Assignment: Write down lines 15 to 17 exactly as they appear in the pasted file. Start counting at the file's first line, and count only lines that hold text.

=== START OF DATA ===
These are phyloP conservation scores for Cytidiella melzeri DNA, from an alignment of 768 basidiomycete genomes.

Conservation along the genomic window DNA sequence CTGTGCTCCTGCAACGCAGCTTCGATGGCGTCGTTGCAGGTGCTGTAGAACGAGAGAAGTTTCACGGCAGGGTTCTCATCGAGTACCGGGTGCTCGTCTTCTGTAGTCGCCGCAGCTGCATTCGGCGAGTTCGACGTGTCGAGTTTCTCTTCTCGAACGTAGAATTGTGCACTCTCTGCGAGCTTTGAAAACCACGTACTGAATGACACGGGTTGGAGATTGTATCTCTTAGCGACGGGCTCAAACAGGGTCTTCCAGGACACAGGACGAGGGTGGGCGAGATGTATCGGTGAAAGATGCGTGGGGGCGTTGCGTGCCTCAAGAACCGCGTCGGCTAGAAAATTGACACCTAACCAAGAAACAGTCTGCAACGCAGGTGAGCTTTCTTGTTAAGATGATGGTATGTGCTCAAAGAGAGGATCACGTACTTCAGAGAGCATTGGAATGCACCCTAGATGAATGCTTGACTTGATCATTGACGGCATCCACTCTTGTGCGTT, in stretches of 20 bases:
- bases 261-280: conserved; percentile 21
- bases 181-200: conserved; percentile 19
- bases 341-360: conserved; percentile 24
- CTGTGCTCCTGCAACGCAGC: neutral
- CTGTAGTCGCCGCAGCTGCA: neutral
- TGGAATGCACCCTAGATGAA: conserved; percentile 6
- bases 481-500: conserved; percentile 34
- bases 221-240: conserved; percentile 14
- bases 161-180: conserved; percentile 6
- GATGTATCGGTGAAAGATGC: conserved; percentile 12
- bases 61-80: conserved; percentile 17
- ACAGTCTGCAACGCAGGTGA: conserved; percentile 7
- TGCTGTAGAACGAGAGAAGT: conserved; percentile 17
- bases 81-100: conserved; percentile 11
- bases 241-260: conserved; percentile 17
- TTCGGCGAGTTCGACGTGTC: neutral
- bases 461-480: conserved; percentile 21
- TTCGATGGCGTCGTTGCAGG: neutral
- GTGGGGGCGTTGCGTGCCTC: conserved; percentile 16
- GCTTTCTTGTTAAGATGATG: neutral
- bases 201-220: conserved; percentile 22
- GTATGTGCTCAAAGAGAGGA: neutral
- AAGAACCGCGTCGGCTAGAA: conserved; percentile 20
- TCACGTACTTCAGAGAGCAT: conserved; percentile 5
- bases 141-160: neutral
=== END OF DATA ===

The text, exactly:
- TGCTGTAGAACGAGAGAAGT: conserved; percentile 17
- bases 81-100: conserved; percentile 11
- bases 241-260: conserved; percentile 17